The term “Pre-Raphaelite” is now used so frequently that many people seem to think it is merely an adjective for any piece of Victorian art. No, darlings, no. Every painting of a maiden with voluminous hair is not a Pre-Raphaelite work (you see this a lot on eBay. Long hair, antiquated clothing? PRE-RAPHAELITE PRINT!)
While it can seem to be an umbrella term, it actually refers to art created by members of the Pre-Raphaelite Brotherhood and their followers. On this website, I often include artists like Waterhouse, Burne-Jones, and De Morgan. They were not members of the PRB but they are definitely adherents in style, principle, or subject matter so in my posts I describe them as Pre-Raphaelite followers. To further understand the term, I direct you to Pre-Raphaelites: An Introduction (via Victorian Web).
What was the Pre-Raphaelite Brotherhood? The Pre-Raphaelite Brotherhood began in 1848 as a secret group of young artists: Dante Gabriel Rossetti, William Michael Rossetti (his brother), Thomas Woolner, William Holman Hunt, Frederic George Stephens, James Collinson, and John Everett Millais. They were rebelling against the current art establishment, mainly the British Royal Academy and their formulaic approach to art instruction. Though the Pre-Raphaelites’ goal was to remain secret, the meaning of the initials “PRB” inscribed on their paintings became public (possibly leaked by Dante Gabriel Rossetti).
They were a group of idealists drawn together by youthful rebellion and their goals were sincere. In character and temperament, the members of the Brotherhood were vastly different. Millais, Rossetti, and Holman Hunt each had his own distinctive style, but one thing they all agreed on was their displeasure with the way artists were instructed at the Royal Academy. Training there was formulaic and dry; they longed to rebel against the first president of the RA, Sir Joshua Reynolds (they referred to him as Sir Sloshua). This instruction led to generations of British art that the Pre-Raphaelites saw as dark and unimaginative.
At the home of Millais’ parents, the young artists studied early Italian frescoes and marveled at the difference between them and the current norms in the art world. The believed that for the art world to be revived, it needed to return to the time before Raphael, and thus, the name Pre-Raphaelite was born. In the midst of the Industrial Revolution and scientific discovery, these artists looked backward and created works that celebrated a distinct Medieval aesthetic.
Inspired by late Medieval and early Renaissance works, the Pre-Raphaelites created paintings that were vibrantly different than the art of their contemporaries. Their efforts to stay true to nature resulted in botanical details that were painstakingly reproduced. The doctrines they followed resulted in paintings with an almost photographic realism. They had their critics, however, and their work was not easily accepted. (Hint: Charles Dickens did not approve. Later, though, he became good friends with Millais.)
The Brotherhood’s early doctrines were expressed in four declarations:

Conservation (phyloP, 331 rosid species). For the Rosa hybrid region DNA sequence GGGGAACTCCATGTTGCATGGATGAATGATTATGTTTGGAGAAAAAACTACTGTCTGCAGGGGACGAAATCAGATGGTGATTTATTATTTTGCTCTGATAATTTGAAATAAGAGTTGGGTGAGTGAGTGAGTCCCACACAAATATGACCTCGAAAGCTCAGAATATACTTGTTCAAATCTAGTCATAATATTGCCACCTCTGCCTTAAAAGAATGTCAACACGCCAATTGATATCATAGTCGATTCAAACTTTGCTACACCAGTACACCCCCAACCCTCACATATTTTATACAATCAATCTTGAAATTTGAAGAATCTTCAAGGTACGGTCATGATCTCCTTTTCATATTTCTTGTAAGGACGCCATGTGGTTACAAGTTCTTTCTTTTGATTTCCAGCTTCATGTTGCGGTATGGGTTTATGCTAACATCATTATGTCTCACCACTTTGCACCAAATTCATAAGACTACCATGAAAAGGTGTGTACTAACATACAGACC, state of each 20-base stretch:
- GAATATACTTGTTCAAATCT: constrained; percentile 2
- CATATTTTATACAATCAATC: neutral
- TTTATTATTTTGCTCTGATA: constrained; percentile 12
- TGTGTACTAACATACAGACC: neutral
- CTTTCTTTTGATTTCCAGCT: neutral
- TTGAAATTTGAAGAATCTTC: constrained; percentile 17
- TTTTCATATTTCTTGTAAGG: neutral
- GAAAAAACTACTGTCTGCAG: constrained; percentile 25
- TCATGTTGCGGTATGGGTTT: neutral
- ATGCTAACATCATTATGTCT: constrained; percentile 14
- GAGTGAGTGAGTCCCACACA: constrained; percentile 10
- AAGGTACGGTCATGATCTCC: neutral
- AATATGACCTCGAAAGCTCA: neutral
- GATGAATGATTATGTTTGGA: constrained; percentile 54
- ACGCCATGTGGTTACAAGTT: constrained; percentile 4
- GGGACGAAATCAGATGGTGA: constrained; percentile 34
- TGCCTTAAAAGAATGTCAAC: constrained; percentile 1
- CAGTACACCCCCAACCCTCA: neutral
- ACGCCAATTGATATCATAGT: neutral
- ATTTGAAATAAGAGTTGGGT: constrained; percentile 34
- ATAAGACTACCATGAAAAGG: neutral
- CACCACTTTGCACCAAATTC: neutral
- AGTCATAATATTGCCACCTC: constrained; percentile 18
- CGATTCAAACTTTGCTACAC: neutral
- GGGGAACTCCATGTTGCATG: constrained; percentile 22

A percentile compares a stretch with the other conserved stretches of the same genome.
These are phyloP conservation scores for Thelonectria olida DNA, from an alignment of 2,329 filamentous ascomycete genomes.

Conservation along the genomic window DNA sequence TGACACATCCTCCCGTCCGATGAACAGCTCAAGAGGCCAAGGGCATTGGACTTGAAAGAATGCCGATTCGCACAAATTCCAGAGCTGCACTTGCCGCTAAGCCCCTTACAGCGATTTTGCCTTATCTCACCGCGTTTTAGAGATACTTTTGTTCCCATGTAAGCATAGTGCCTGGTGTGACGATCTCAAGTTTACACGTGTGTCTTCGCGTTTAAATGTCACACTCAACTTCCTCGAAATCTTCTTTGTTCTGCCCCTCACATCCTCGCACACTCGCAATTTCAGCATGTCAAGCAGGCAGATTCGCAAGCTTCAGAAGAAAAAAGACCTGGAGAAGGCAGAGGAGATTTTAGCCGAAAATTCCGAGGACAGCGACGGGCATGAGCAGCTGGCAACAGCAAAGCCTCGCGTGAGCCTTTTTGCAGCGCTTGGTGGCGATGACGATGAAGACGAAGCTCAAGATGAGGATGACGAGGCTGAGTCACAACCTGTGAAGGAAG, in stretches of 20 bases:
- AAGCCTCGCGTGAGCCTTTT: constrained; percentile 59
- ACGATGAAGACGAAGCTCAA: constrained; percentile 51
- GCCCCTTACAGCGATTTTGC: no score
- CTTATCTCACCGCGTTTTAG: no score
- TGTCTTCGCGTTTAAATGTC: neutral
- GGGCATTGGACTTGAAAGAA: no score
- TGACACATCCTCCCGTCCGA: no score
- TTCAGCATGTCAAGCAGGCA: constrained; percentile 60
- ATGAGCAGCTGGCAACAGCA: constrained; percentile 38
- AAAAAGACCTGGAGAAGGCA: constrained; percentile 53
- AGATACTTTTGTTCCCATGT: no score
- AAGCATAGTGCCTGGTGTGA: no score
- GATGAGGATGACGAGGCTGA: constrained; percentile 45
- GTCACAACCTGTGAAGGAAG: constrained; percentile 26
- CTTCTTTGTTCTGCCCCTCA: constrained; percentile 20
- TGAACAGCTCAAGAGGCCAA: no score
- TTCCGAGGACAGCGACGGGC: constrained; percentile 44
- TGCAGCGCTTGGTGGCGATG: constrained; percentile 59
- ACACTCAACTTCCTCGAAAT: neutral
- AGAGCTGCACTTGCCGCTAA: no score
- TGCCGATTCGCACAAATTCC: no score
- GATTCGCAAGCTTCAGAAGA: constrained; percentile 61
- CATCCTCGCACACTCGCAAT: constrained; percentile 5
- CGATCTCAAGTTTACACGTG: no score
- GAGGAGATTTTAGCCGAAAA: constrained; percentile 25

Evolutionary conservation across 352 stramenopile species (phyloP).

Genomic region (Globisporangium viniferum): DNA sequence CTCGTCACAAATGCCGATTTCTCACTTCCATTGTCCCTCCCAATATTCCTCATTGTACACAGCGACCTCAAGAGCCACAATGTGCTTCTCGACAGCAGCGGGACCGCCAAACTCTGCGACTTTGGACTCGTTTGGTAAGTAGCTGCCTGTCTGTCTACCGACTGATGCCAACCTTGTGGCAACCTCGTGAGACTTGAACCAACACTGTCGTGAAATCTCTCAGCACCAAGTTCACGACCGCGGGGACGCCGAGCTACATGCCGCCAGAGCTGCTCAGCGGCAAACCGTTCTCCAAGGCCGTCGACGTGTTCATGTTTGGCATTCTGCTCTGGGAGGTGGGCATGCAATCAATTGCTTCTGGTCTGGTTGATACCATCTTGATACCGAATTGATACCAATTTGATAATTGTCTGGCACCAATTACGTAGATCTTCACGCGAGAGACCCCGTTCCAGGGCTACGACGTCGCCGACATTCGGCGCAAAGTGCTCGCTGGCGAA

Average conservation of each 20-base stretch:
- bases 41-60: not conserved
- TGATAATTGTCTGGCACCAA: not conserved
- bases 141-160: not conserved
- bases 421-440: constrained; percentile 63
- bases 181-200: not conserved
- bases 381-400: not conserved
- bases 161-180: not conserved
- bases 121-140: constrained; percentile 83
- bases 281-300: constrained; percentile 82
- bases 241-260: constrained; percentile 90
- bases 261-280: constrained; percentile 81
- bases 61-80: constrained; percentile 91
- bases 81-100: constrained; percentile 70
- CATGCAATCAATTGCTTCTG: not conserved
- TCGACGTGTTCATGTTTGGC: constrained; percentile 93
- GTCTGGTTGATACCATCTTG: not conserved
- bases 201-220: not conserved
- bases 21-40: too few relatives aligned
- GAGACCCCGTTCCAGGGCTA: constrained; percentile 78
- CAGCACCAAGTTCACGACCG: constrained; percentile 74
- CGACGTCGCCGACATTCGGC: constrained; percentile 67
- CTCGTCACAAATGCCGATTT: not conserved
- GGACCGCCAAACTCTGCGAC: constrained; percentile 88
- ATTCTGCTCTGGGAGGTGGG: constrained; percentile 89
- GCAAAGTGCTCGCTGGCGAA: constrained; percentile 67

- To have genuine ideas to express;
- To study Nature attentively, so as to know how to express them;
- To sympathize with what is direct and serious and heartfelt in previous art, to the exclusion of what is conventional and self-parodying and learned by rote;
- And, most indispensable of all, to produce thoroughly good pictures and statues.
The Pre-Raphaelites created art that is known for its vivd and colorful brilliance. They achieved this by painting white backgrounds that they would later paint over in thin layers of oil paint. Their work was meticulous and their subject matter drew inspiration from myths, legends, Shakespeare, Keats, and lovely long haired damsels that we now equate with Victorian beauty.
The Brotherhood itself did not last very long. The artists grew in different directions and their styles changed. For the most part, they stayed true to the principles that guided them in 1848 (in their own individual ways). The members of the Pre-Raphaelite Brotherhood and the artists they influenced had a profound effect on 19th and early 20th-century art. In fact, once you are familiar with them, you can easily spot their influence in popular culture today.
Though they were a brotherhood, there were many women in their circle that were crucial to their work. These are the women that inspired the creation of this website. You’ll find I write about Lizzie Siddal a great deal. (I also own LizzieSiddal.com.)
Elizabeth Siddal was discovered in a milliner’s shop and she began to model for Walter Deverell, William Holman Hunt, and, notably, for Millais’ Ophelia. Eventually, she would pose only for Rossetti. Lizzie became his muse and her features are an important part of his work at this time. She went on to become an artist and poet herself, although her life was punctuated with sadness and ended in a laudanum overdose at age 32, two years after her marriage to Rossetti.
I recommend Lucinda Hawksley’s biography of Siddal and Jan Marsh’s The Legend of Elizabeth Siddal if you have not yet read them. Jane Burden Morris and Georgiana Burne-Jones were also integral figures in the Pre-Raphaelite circle. In later years, many female Pre-Raphaelite artists would emerge, such as Evelyn De Morgan, Eleanor Fortescue Brickdale, Marie Spartali Stillman and more. There are also many models that I write about on this site, including Fanny Cornforth and Alexa Wilding, They are the faces of the movement and their contributions should never be overlooked.
A Few Pre-Raphaelite links: